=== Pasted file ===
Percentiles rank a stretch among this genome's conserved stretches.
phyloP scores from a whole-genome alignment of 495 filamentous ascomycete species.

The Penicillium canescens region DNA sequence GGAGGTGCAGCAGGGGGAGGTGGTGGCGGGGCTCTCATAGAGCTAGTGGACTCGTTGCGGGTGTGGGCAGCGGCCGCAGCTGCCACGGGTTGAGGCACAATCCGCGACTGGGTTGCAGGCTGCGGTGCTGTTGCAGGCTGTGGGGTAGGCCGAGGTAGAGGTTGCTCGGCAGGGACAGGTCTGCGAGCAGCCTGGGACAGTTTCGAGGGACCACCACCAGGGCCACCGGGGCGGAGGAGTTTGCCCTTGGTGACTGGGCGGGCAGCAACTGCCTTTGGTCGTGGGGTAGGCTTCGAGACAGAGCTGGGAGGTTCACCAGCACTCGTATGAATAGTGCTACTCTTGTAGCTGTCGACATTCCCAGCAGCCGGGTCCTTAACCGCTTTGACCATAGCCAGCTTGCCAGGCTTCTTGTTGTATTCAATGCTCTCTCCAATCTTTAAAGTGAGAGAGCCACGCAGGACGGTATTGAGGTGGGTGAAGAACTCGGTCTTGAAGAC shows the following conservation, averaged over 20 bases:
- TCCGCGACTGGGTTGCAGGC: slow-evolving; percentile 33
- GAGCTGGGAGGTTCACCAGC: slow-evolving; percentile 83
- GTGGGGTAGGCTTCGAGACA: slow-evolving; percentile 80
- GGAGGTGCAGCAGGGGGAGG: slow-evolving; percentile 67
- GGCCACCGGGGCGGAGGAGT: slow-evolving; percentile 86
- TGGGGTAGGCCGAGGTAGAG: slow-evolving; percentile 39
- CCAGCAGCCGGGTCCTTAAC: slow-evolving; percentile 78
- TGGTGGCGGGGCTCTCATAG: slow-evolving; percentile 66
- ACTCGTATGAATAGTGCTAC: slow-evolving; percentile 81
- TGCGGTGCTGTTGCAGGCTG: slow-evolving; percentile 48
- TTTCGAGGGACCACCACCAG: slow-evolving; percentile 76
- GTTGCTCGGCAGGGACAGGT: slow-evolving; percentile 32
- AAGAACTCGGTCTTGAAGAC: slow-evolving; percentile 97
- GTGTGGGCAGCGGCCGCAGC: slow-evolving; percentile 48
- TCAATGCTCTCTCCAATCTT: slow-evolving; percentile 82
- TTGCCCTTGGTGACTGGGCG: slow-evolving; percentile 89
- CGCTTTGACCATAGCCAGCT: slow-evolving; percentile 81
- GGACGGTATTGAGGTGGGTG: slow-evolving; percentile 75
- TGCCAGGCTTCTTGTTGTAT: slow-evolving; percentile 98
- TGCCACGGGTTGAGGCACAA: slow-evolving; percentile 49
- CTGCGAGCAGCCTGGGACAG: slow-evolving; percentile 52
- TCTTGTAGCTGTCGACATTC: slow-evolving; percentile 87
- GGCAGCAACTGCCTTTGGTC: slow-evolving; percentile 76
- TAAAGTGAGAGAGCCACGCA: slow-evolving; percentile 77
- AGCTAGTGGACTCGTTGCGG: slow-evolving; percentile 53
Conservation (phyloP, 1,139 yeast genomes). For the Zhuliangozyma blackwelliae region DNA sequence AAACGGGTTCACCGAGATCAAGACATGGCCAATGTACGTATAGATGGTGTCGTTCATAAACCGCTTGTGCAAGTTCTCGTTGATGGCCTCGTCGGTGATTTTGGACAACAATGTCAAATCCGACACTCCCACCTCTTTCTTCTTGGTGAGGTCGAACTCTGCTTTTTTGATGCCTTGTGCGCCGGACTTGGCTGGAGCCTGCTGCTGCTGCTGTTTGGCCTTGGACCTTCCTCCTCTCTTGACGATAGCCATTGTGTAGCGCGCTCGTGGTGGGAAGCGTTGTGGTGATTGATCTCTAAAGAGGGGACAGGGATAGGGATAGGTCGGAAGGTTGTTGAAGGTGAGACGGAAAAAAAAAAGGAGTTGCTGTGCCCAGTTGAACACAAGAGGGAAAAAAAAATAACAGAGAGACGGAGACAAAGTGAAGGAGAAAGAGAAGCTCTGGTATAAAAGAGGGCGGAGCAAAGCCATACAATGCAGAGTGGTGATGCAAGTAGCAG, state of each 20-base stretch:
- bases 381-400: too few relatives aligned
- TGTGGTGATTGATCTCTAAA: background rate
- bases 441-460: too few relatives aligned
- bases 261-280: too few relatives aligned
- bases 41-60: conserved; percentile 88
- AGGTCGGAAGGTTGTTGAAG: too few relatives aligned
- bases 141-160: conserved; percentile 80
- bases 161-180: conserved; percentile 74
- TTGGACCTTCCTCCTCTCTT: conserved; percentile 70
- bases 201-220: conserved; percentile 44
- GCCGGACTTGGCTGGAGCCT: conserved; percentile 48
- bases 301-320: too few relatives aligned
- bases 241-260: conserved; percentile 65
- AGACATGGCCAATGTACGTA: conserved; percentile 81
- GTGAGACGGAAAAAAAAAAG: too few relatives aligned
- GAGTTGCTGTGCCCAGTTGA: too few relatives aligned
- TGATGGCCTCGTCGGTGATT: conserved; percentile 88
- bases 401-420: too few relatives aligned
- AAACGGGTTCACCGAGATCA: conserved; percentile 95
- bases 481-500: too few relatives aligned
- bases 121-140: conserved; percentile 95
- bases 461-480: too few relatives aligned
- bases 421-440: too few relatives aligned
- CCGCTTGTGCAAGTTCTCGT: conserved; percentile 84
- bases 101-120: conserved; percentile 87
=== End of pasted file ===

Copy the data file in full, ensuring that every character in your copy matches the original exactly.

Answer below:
Percentiles rank a stretch among this genome's conserved stretches.
phyloP scores from a whole-genome alignment of 495 filamentous ascomycete species.

The Penicillium canescens region DNA sequence GGAGGTGCAGCAGGGGGAGGTGGTGGCGGGGCTCTCATAGAGCTAGTGGACTCGTTGCGGGTGTGGGCAGCGGCCGCAGCTGCCACGGGTTGAGGCACAATCCGCGACTGGGTTGCAGGCTGCGGTGCTGTTGCAGGCTGTGGGGTAGGCCGAGGTAGAGGTTGCTCGGCAGGGACAGGTCTGCGAGCAGCCTGGGACAGTTTCGAGGGACCACCACCAGGGCCACCGGGGCGGAGGAGTTTGCCCTTGGTGACTGGGCGGGCAGCAACTGCCTTTGGTCGTGGGGTAGGCTTCGAGACAGAGCTGGGAGGTTCACCAGCACTCGTATGAATAGTGCTACTCTTGTAGCTGTCGACATTCCCAGCAGCCGGGTCCTTAACCGCTTTGACCATAGCCAGCTTGCCAGGCTTCTTGTTGTATTCAATGCTCTCTCCAATCTTTAAAGTGAGAGAGCCACGCAGGACGGTATTGAGGTGGGTGAAGAACTCGGTCTTGAAGAC shows the following conservation, averaged over 20 bases:
- TCCGCGACTGGGTTGCAGGC: slow-evolving; percentile 33
- GAGCTGGGAGGTTCACCAGC: slow-evolving; percentile 83
- GTGGGGTAGGCTTCGAGACA: slow-evolving; percentile 80
- GGAGGTGCAGCAGGGGGAGG: slow-evolving; percentile 67
- GGCCACCGGGGCGGAGGAGT: slow-evolving; percentile 86
- TGGGGTAGGCCGAGGTAGAG: slow-evolving; percentile 39
- CCAGCAGCCGGGTCCTTAAC: slow-evolving; percentile 78
- TGGTGGCGGGGCTCTCATAG: slow-evolving; percentile 66
- ACTCGTATGAATAGTGCTAC: slow-evolving; percentile 81
- TGCGGTGCTGTTGCAGGCTG: slow-evolving; percentile 48
- TTTCGAGGGACCACCACCAG: slow-evolving; percentile 76
- GTTGCTCGGCAGGGACAGGT: slow-evolving; percentile 32
- AAGAACTCGGTCTTGAAGAC: slow-evolving; percentile 97
- GTGTGGGCAGCGGCCGCAGC: slow-evolving; percentile 48
- TCAATGCTCTCTCCAATCTT: slow-evolving; percentile 82
- TTGCCCTTGGTGACTGGGCG: slow-evolving; percentile 89
- CGCTTTGACCATAGCCAGCT: slow-evolving; percentile 81
- GGACGGTATTGAGGTGGGTG: slow-evolving; percentile 75
- TGCCAGGCTTCTTGTTGTAT: slow-evolving; percentile 98
- TGCCACGGGTTGAGGCACAA: slow-evolving; percentile 49
- CTGCGAGCAGCCTGGGACAG: slow-evolving; percentile 52
- TCTTGTAGCTGTCGACATTC: slow-evolving; percentile 87
- GGCAGCAACTGCCTTTGGTC: slow-evolving; percentile 76
- TAAAGTGAGAGAGCCACGCA: slow-evolving; percentile 77
- AGCTAGTGGACTCGTTGCGG: slow-evolving; percentile 53
Conservation (phyloP, 1,139 yeast genomes). For the Zhuliangozyma blackwelliae region DNA sequence AAACGGGTTCACCGAGATCAAGACATGGCCAATGTACGTATAGATGGTGTCGTTCATAAACCGCTTGTGCAAGTTCTCGTTGATGGCCTCGTCGGTGATTTTGGACAACAATGTCAAATCCGACACTCCCACCTCTTTCTTCTTGGTGAGGTCGAACTCTGCTTTTTTGATGCCTTGTGCGCCGGACTTGGCTGGAGCCTGCTGCTGCTGCTGTTTGGCCTTGGACCTTCCTCCTCTCTTGACGATAGCCATTGTGTAGCGCGCTCGTGGTGGGAAGCGTTGTGGTGATTGATCTCTAAAGAGGGGACAGGGATAGGGATAGGTCGGAAGGTTGTTGAAGGTGAGACGGAAAAAAAAAAGGAGTTGCTGTGCCCAGTTGAACACAAGAGGGAAAAAAAAATAACAGAGAGACGGAGACAAAGTGAAGGAGAAAGAGAAGCTCTGGTATAAAAGAGGGCGGAGCAAAGCCATACAATGCAGAGTGGTGATGCAAGTAGCAG, state of each 20-base stretch:
- bases 381-400: too few relatives aligned
- TGTGGTGATTGATCTCTAAA: background rate
- bases 441-460: too few relatives aligned
- bases 261-280: too few relatives aligned
- bases 41-60: conserved; percentile 88
- AGGTCGGAAGGTTGTTGAAG: too few relatives aligned
- bases 141-160: conserved; percentile 80
- bases 161-180: conserved; percentile 74
- TTGGACCTTCCTCCTCTCTT: conserved; percentile 70
- bases 201-220: conserved; percentile 44
- GCCGGACTTGGCTGGAGCCT: conserved; percentile 48
- bases 301-320: too few relatives aligned
- bases 241-260: conserved; percentile 65
- AGACATGGCCAATGTACGTA: conserved; percentile 81
- GTGAGACGGAAAAAAAAAAG: too few relatives aligned
- GAGTTGCTGTGCCCAGTTGA: too few relatives aligned
- TGATGGCCTCGTCGGTGATT: conserved; percentile 88
- bases 401-420: too few relatives aligned
- AAACGGGTTCACCGAGATCA: conserved; percentile 95
- bases 481-500: too few relatives aligned
- bases 121-140: conserved; percentile 95
- bases 461-480: too few relatives aligned
- bases 421-440: too few relatives aligned
- CCGCTTGTGCAAGTTCTCGT: conserved; percentile 84
- bases 101-120: conserved; percentile 87